I do intend it to be a political play - but not in the sense that it denounces or despairs.

I am angry with the established churches - I hate the way they have been behaving over gay marriage. I hate the way they selectively use scripture to support their prejudices. I hate the way they are so unchristian.

When Hume denounces them, he sometimes speaks with my voice. But even when he denounces the "canting Christians" he behaves in a truly Christian way.

It’s lovely if people feel at the end that yes, there is hope, and that small gestures count as well as large ones.

But I must remind myself, once again, that beyond satisfying myself I have done all I can, I have no business judging this play.

It’s up to everyone who watches it.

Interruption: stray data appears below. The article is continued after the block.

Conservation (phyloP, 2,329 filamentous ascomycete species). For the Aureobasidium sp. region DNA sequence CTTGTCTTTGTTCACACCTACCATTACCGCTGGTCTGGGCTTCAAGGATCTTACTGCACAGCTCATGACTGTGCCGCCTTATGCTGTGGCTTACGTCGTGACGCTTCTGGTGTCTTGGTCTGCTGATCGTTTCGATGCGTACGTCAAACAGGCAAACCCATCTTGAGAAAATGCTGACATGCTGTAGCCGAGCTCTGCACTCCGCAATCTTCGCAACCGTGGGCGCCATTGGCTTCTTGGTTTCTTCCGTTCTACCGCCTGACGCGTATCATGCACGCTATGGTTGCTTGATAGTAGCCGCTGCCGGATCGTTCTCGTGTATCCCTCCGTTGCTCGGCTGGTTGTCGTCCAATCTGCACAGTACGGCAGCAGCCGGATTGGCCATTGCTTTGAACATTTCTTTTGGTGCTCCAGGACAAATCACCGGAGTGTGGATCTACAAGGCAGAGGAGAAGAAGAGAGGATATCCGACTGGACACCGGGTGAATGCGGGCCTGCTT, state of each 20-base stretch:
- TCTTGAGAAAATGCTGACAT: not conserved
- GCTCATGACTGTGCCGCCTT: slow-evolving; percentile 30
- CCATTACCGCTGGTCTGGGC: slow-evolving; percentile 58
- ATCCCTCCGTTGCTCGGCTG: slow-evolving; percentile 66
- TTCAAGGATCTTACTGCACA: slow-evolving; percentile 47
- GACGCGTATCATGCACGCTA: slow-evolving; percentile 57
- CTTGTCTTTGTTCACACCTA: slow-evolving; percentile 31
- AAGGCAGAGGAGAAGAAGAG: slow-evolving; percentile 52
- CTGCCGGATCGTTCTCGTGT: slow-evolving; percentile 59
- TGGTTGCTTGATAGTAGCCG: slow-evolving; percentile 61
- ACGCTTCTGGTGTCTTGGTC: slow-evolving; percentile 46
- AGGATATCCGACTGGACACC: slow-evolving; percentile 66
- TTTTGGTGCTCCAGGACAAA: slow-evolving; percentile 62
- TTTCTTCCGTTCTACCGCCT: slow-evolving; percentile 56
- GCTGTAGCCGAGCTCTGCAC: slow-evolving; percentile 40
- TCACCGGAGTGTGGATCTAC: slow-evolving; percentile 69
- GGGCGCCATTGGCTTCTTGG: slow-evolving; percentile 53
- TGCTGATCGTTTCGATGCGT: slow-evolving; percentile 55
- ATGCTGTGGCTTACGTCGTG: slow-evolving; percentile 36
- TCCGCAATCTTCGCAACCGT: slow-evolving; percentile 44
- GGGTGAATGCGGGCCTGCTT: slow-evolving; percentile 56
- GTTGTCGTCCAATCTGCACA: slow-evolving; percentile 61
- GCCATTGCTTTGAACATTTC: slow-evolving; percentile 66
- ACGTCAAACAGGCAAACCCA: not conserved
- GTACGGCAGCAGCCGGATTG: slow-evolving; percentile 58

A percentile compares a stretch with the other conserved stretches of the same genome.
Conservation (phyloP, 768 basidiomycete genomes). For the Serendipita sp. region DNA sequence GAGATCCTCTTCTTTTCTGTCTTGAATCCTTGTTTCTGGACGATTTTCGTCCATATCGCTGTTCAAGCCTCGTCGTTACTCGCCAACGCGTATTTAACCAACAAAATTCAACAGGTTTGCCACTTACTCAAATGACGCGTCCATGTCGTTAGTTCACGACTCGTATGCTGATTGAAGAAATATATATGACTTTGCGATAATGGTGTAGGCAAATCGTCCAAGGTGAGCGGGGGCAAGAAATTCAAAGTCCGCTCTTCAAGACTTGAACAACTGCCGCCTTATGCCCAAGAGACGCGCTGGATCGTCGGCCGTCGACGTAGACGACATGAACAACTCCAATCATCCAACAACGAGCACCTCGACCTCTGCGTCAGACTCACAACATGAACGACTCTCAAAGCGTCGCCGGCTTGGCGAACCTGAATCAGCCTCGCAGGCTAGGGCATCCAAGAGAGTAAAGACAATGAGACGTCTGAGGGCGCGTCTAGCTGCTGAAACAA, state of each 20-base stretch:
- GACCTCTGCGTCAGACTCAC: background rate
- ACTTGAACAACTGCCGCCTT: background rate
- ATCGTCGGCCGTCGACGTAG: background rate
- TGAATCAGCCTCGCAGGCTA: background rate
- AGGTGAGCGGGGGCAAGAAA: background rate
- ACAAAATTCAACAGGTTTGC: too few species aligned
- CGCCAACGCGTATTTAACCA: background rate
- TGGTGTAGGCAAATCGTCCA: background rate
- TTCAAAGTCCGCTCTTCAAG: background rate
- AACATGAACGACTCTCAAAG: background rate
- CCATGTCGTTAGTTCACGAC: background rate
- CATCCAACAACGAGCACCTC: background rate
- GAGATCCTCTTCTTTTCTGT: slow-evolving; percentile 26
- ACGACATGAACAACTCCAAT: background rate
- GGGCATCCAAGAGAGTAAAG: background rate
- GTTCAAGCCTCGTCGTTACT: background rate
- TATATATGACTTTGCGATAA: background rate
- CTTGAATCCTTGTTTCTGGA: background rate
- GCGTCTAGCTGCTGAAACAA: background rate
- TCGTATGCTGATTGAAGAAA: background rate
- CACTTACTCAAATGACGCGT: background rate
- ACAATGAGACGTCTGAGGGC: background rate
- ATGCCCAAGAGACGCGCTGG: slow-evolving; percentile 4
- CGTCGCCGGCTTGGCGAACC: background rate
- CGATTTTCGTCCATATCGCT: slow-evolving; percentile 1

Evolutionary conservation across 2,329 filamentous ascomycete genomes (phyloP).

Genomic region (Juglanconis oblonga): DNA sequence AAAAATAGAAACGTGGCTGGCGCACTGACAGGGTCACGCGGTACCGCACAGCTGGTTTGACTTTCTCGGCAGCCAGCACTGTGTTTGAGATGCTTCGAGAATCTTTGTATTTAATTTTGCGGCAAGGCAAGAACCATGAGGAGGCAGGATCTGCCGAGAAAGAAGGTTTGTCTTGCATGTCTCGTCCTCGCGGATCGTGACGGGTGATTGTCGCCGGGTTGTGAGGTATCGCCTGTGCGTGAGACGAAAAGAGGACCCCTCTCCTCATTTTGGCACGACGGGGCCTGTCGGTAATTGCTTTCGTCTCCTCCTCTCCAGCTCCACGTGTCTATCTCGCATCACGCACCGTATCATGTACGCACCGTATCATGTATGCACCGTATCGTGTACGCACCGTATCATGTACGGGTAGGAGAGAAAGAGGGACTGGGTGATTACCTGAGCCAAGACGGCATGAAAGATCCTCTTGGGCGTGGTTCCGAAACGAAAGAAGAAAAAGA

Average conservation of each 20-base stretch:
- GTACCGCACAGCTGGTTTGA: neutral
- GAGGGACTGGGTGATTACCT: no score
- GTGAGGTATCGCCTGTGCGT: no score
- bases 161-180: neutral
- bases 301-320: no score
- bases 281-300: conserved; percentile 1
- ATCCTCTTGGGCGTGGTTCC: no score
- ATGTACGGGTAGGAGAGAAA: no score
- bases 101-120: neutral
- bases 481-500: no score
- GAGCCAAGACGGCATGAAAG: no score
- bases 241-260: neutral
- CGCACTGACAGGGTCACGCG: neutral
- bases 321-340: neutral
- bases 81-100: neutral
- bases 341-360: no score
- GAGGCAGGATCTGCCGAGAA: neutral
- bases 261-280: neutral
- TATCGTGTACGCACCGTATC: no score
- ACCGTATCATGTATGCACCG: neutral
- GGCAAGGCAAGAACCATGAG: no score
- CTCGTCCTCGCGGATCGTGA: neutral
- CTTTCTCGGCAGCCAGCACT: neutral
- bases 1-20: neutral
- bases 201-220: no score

Tuesday, December 13, 2011

A first night and a funeral

I went to a funeral today. Annie Garven was an old friend of Susie's, fiercely feminist in those early days but a good friend to me too. Passionate and kind, a hugely intelligent individual it was always a pleasure to be with.

She died suddenly, falling down a tenement stair: someone I wanted to get to know better again and see more of,.

But didn't. And now it's too late.

So I at least wanted to be there to say farewell.

It was a beautiful service.

Her beautiful sister Jane had gone to the Poetry Library to choose a poem, and chose Jackie Kay''s profoundly moving "Fiere Good Nicht".

On the way, she happened to meet Jackie Kay herself. She went up to her and explained what she was doing and Jackie Kay very generously agreed to record herself reading the poem for the ceremony.

A beautiful poem. A lovely gesture. A piece of magic serendipity of a kind I always associated with Annie herself.

She had that kind of magic to her.